Oliver Raymond Barker – Trinity
A portable camera obscura records the deep time of Scotland’s Rosneath Peninsula, home of the UK’s nuclear weapons program, in a handmade limited artists’ book.
Trinity by British artist Oliver Raymond Barker explores the complex histories embedded in the fabric of the land and engages with narratives around spirituality, protest and control. Early Christian pilgrims voyaged to remote corners of the British Isles such as Rosneath in search of sanctuary; they sought to use the elemental power of nature as a means of gaining spiritual enlightenment. Today, the peninsula is dominated by the presence of the military bases HMNB Faslane and RNAD Coulport. Existing alongside these sprawling sites are the small, temporary constructions of itinerant activists protesting against the nuclear presence – locations such as the Peace Wood bear traces of their occupation. Through an immersive process, made on the boundaries of the photographic medium, this work weaves together these disparate yet interconnected threads.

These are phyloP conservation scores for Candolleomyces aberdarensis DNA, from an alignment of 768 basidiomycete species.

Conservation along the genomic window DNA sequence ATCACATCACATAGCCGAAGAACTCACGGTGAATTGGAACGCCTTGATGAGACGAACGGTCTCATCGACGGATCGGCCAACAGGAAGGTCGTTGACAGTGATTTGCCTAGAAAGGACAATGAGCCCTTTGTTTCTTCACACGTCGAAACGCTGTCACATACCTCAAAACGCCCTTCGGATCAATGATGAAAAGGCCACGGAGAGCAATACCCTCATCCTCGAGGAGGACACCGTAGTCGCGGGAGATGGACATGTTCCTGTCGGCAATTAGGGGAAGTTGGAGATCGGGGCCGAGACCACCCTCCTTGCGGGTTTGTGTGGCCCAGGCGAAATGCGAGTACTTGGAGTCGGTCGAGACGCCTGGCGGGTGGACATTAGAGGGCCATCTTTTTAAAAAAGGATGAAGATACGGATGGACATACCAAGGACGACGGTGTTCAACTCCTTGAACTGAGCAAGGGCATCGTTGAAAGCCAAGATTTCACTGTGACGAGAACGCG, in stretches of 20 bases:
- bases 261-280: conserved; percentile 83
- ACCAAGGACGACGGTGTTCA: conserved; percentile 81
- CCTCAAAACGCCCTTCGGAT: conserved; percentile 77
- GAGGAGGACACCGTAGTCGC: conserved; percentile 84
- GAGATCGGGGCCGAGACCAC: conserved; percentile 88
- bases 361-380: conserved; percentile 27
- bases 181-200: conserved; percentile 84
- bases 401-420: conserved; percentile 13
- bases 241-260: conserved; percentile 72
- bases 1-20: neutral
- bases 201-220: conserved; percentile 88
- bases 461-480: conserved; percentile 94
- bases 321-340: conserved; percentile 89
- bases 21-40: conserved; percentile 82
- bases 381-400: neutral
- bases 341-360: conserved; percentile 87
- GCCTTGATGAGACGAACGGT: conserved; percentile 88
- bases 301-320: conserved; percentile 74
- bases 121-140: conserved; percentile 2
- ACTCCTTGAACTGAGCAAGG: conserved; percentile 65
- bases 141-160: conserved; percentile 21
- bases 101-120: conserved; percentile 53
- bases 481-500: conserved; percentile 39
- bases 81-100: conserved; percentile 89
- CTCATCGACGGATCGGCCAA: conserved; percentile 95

- Oliver Raymond Barker works with the mechanics and alchemy of photography to make images, objects and structures that expand upon what photography is and can be. Working predominantly with alternative analogue techniques he uses photography as a tool to uncover imagined narratives & unseen processes, framed by his interest in culture, ecology and spirituality.
Recent exhibitions and displays include RAW Phototriennale, Germany (2020), Belfast Photo Festival (2019), Unseen CO-OP, Amsterdam (2018) & Newlyn Art Gallery, Cornwall (2017). From 2014 - 2015 he was Creative Associate at the University of Exeter’s Environment and Sustainability Institute where he collaborated on The Natural Alchemy project. He is currently a lecturer at The Institute of Photography, Falmouth University, UK.
Final copies, ships from France only
68pp, 250 × 350 mm, 35 photos
Printed hardcover with black boards, comprising two stitched booklets with images & texts on six different papers,
handmade edition of 250 copies.
Texts by Martin Barnes and Nick Hunt